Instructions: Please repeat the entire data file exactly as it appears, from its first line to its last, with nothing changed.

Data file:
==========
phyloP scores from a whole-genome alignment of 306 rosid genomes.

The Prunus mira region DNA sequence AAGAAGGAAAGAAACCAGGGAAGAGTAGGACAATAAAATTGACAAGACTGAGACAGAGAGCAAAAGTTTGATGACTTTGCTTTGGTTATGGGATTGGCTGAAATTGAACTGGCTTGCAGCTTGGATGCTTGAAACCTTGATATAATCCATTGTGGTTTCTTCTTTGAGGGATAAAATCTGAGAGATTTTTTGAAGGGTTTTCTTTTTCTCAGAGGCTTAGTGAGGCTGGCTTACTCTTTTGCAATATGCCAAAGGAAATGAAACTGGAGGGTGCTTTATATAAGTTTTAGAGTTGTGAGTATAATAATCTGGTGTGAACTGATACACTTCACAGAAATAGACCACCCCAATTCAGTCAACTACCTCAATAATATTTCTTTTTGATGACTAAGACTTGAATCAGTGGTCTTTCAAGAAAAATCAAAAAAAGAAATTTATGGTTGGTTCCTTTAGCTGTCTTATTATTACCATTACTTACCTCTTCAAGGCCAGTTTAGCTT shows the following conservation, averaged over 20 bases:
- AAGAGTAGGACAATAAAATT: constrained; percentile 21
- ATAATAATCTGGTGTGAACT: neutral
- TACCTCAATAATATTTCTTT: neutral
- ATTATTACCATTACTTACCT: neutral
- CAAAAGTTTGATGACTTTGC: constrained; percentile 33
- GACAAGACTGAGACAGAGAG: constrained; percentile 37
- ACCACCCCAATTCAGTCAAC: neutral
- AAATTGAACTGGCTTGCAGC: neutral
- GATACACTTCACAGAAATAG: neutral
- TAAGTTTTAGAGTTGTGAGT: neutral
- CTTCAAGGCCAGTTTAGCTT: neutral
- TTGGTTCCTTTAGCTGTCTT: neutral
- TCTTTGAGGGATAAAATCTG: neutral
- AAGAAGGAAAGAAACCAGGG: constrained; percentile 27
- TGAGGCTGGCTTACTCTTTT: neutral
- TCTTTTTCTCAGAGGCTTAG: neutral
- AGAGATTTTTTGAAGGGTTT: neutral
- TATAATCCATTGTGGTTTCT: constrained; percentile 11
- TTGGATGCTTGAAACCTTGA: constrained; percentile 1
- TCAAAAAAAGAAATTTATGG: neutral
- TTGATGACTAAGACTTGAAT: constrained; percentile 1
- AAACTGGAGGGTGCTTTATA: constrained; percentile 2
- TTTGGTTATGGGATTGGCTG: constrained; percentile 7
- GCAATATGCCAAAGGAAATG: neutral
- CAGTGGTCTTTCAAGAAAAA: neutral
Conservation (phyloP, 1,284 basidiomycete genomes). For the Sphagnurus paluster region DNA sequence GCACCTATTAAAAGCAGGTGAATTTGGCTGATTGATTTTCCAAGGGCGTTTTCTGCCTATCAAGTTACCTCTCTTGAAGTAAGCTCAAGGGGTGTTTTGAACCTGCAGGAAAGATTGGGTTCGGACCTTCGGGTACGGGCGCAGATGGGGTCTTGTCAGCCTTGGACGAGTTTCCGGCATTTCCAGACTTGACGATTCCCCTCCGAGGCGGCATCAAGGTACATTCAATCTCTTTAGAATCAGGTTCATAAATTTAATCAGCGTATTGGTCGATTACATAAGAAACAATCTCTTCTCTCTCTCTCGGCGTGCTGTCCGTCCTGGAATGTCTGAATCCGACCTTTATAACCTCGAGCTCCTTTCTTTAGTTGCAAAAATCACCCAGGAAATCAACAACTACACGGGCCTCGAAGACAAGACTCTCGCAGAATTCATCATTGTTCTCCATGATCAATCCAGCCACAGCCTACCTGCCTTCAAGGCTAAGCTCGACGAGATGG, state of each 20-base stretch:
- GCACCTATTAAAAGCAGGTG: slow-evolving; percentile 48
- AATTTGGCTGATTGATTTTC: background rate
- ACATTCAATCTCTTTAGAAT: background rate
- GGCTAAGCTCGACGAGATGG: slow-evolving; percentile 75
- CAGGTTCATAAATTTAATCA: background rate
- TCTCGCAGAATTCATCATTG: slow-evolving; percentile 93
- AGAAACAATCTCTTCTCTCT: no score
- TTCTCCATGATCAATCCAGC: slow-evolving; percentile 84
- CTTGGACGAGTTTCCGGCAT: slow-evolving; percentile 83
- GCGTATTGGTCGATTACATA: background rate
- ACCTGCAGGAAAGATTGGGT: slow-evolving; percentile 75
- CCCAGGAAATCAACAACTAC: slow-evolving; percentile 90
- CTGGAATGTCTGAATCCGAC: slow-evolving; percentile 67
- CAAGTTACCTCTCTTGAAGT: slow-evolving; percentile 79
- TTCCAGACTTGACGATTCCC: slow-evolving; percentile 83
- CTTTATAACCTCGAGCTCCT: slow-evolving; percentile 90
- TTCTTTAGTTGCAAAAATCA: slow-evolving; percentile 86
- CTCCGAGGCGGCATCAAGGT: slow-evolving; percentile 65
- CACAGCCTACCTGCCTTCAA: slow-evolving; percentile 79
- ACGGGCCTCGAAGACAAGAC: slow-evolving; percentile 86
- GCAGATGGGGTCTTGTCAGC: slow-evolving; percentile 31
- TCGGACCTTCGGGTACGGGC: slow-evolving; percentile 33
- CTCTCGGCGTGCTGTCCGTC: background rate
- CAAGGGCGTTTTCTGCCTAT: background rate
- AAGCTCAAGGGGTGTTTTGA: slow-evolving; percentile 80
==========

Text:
phyloP scores from a whole-genome alignment of 306 rosid genomes.

The Prunus mira region DNA sequence AAGAAGGAAAGAAACCAGGGAAGAGTAGGACAATAAAATTGACAAGACTGAGACAGAGAGCAAAAGTTTGATGACTTTGCTTTGGTTATGGGATTGGCTGAAATTGAACTGGCTTGCAGCTTGGATGCTTGAAACCTTGATATAATCCATTGTGGTTTCTTCTTTGAGGGATAAAATCTGAGAGATTTTTTGAAGGGTTTTCTTTTTCTCAGAGGCTTAGTGAGGCTGGCTTACTCTTTTGCAATATGCCAAAGGAAATGAAACTGGAGGGTGCTTTATATAAGTTTTAGAGTTGTGAGTATAATAATCTGGTGTGAACTGATACACTTCACAGAAATAGACCACCCCAATTCAGTCAACTACCTCAATAATATTTCTTTTTGATGACTAAGACTTGAATCAGTGGTCTTTCAAGAAAAATCAAAAAAAGAAATTTATGGTTGGTTCCTTTAGCTGTCTTATTATTACCATTACTTACCTCTTCAAGGCCAGTTTAGCTT shows the following conservation, averaged over 20 bases:
- AAGAGTAGGACAATAAAATT: constrained; percentile 21
- ATAATAATCTGGTGTGAACT: neutral
- TACCTCAATAATATTTCTTT: neutral
- ATTATTACCATTACTTACCT: neutral
- CAAAAGTTTGATGACTTTGC: constrained; percentile 33
- GACAAGACTGAGACAGAGAG: constrained; percentile 37
- ACCACCCCAATTCAGTCAAC: neutral
- AAATTGAACTGGCTTGCAGC: neutral
- GATACACTTCACAGAAATAG: neutral
- TAAGTTTTAGAGTTGTGAGT: neutral
- CTTCAAGGCCAGTTTAGCTT: neutral
- TTGGTTCCTTTAGCTGTCTT: neutral
- TCTTTGAGGGATAAAATCTG: neutral
- AAGAAGGAAAGAAACCAGGG: constrained; percentile 27
- TGAGGCTGGCTTACTCTTTT: neutral
- TCTTTTTCTCAGAGGCTTAG: neutral
- AGAGATTTTTTGAAGGGTTT: neutral
- TATAATCCATTGTGGTTTCT: constrained; percentile 11
- TTGGATGCTTGAAACCTTGA: constrained; percentile 1
- TCAAAAAAAGAAATTTATGG: neutral
- TTGATGACTAAGACTTGAAT: constrained; percentile 1
- AAACTGGAGGGTGCTTTATA: constrained; percentile 2
- TTTGGTTATGGGATTGGCTG: constrained; percentile 7
- GCAATATGCCAAAGGAAATG: neutral
- CAGTGGTCTTTCAAGAAAAA: neutral
Conservation (phyloP, 1,284 basidiomycete genomes). For the Sphagnurus paluster region DNA sequence GCACCTATTAAAAGCAGGTGAATTTGGCTGATTGATTTTCCAAGGGCGTTTTCTGCCTATCAAGTTACCTCTCTTGAAGTAAGCTCAAGGGGTGTTTTGAACCTGCAGGAAAGATTGGGTTCGGACCTTCGGGTACGGGCGCAGATGGGGTCTTGTCAGCCTTGGACGAGTTTCCGGCATTTCCAGACTTGACGATTCCCCTCCGAGGCGGCATCAAGGTACATTCAATCTCTTTAGAATCAGGTTCATAAATTTAATCAGCGTATTGGTCGATTACATAAGAAACAATCTCTTCTCTCTCTCTCGGCGTGCTGTCCGTCCTGGAATGTCTGAATCCGACCTTTATAACCTCGAGCTCCTTTCTTTAGTTGCAAAAATCACCCAGGAAATCAACAACTACACGGGCCTCGAAGACAAGACTCTCGCAGAATTCATCATTGTTCTCCATGATCAATCCAGCCACAGCCTACCTGCCTTCAAGGCTAAGCTCGACGAGATGG, state of each 20-base stretch:
- GCACCTATTAAAAGCAGGTG: slow-evolving; percentile 48
- AATTTGGCTGATTGATTTTC: background rate
- ACATTCAATCTCTTTAGAAT: background rate
- GGCTAAGCTCGACGAGATGG: slow-evolving; percentile 75
- CAGGTTCATAAATTTAATCA: background rate
- TCTCGCAGAATTCATCATTG: slow-evolving; percentile 93
- AGAAACAATCTCTTCTCTCT: no score
- TTCTCCATGATCAATCCAGC: slow-evolving; percentile 84
- CTTGGACGAGTTTCCGGCAT: slow-evolving; percentile 83
- GCGTATTGGTCGATTACATA: background rate
- ACCTGCAGGAAAGATTGGGT: slow-evolving; percentile 75
- CCCAGGAAATCAACAACTAC: slow-evolving; percentile 90
- CTGGAATGTCTGAATCCGAC: slow-evolving; percentile 67
- CAAGTTACCTCTCTTGAAGT: slow-evolving; percentile 79
- TTCCAGACTTGACGATTCCC: slow-evolving; percentile 83
- CTTTATAACCTCGAGCTCCT: slow-evolving; percentile 90
- TTCTTTAGTTGCAAAAATCA: slow-evolving; percentile 86
- CTCCGAGGCGGCATCAAGGT: slow-evolving; percentile 65
- CACAGCCTACCTGCCTTCAA: slow-evolving; percentile 79
- ACGGGCCTCGAAGACAAGAC: slow-evolving; percentile 86
- GCAGATGGGGTCTTGTCAGC: slow-evolving; percentile 31
- TCGGACCTTCGGGTACGGGC: slow-evolving; percentile 33
- CTCTCGGCGTGCTGTCCGTC: background rate
- CAAGGGCGTTTTCTGCCTAT: background rate
- AAGCTCAAGGGGTGTTTTGA: slow-evolving; percentile 80